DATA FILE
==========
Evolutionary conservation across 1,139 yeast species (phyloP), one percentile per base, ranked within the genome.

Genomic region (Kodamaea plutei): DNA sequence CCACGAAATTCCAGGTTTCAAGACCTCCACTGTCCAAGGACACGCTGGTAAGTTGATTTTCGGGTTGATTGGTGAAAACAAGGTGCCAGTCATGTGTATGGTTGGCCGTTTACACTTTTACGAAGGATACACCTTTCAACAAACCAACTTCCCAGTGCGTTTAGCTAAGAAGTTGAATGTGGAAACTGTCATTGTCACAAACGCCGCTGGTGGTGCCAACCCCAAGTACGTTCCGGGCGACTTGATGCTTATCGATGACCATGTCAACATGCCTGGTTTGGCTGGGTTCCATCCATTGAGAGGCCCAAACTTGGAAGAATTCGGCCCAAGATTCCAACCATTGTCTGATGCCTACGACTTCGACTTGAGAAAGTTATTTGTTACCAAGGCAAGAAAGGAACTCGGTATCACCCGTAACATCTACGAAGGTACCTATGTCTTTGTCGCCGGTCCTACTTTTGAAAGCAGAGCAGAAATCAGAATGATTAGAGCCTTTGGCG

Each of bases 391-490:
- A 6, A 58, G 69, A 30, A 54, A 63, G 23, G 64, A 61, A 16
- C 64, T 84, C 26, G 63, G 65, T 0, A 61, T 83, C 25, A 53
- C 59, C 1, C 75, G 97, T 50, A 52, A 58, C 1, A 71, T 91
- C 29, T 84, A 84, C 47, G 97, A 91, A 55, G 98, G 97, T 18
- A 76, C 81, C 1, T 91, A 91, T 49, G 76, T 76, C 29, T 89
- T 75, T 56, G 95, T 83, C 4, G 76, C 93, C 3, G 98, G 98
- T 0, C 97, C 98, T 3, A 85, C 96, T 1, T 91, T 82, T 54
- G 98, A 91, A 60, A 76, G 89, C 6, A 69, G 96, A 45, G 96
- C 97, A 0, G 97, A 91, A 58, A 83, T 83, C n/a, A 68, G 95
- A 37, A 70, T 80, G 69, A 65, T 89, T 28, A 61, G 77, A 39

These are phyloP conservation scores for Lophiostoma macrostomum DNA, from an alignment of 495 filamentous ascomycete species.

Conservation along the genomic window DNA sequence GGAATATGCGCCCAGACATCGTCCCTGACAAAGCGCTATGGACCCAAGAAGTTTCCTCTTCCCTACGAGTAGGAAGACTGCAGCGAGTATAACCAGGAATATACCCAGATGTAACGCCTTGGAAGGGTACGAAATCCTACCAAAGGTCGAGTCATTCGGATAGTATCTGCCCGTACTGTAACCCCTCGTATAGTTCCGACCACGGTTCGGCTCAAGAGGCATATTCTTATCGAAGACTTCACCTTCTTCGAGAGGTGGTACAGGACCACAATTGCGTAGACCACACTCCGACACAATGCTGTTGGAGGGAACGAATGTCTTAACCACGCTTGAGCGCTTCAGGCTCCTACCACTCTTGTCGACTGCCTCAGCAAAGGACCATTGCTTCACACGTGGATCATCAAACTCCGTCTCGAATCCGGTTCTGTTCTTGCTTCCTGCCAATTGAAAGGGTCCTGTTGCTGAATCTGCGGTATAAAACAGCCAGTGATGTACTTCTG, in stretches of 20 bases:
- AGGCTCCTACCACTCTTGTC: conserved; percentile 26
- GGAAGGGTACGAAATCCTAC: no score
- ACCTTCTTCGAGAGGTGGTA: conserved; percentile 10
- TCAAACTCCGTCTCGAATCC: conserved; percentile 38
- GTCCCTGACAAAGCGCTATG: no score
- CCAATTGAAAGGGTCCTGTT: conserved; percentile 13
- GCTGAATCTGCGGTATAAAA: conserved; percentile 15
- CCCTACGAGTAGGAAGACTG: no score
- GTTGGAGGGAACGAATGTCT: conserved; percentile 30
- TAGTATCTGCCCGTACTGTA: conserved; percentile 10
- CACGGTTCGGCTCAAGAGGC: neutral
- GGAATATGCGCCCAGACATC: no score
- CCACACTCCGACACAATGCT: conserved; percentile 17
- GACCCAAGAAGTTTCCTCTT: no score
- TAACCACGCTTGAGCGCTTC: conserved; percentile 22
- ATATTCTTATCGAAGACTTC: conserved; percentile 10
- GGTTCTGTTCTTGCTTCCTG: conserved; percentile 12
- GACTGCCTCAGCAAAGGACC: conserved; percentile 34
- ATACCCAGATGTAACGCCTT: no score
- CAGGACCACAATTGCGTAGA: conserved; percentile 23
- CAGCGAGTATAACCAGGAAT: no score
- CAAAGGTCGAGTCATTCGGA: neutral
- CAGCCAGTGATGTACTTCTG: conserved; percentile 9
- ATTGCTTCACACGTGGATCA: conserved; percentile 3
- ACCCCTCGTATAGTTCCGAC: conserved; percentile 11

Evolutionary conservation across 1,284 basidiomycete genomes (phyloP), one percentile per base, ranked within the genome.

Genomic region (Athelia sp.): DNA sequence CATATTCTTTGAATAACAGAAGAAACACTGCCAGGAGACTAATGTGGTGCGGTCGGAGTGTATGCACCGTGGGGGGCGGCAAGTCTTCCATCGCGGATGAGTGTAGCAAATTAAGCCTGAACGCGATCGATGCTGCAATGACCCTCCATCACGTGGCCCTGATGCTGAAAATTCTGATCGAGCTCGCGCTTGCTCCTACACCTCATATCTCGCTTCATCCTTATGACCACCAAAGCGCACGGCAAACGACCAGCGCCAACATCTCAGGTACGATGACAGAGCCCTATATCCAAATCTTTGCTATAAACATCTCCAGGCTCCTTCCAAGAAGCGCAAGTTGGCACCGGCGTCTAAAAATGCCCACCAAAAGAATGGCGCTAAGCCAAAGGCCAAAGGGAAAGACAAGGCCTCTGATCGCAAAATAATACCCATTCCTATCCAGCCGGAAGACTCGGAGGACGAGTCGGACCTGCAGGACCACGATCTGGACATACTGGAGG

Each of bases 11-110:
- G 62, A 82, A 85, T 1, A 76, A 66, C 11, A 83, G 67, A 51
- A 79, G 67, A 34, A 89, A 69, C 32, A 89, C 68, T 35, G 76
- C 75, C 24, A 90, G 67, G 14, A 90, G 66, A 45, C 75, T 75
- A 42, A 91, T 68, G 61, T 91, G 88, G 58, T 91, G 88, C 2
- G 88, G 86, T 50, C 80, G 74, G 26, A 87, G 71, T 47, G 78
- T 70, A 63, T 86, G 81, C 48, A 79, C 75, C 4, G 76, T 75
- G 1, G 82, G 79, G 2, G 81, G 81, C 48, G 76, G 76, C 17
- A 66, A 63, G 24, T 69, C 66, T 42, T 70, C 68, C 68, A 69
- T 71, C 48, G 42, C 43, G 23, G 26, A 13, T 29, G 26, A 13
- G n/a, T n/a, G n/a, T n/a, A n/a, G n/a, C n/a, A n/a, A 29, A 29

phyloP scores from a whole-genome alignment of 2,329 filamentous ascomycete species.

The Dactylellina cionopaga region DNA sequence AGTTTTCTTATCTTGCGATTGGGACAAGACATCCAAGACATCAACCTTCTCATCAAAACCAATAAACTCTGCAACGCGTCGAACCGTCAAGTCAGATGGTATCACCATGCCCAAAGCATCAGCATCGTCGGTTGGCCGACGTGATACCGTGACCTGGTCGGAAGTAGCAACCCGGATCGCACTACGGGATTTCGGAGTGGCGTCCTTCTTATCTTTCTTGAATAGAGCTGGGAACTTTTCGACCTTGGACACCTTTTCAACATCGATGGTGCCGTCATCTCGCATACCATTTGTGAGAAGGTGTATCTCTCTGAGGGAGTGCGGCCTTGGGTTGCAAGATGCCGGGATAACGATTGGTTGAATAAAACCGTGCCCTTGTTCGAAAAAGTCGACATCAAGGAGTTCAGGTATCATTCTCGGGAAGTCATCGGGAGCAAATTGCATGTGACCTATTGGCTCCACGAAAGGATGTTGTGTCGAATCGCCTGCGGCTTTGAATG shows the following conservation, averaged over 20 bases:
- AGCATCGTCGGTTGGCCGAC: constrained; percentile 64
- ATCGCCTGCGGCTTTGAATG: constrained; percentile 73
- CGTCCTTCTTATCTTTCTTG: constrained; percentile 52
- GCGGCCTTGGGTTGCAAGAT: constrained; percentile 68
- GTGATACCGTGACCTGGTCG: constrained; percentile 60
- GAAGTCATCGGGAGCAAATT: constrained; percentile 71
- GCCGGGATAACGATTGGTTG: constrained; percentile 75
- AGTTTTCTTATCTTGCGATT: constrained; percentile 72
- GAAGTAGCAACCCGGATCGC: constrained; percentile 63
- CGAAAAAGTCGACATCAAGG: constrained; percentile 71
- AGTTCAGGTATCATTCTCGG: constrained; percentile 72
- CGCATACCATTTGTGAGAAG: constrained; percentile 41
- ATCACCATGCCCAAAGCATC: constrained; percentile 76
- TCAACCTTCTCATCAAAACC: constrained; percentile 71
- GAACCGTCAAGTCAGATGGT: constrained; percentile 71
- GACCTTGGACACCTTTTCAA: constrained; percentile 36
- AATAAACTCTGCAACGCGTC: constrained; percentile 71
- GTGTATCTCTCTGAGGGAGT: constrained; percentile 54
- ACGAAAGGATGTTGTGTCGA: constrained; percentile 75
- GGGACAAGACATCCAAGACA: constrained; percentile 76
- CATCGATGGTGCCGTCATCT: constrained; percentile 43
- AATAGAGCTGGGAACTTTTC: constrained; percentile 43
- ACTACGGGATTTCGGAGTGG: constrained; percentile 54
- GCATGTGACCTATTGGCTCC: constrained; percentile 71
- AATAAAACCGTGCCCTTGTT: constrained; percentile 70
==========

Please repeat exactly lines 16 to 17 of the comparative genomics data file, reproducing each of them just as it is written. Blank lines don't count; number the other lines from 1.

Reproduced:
- AGGCTCCTACCACTCTTGTC: conserved; percentile 26
- GGAAGGGTACGAAATCCTAC: no score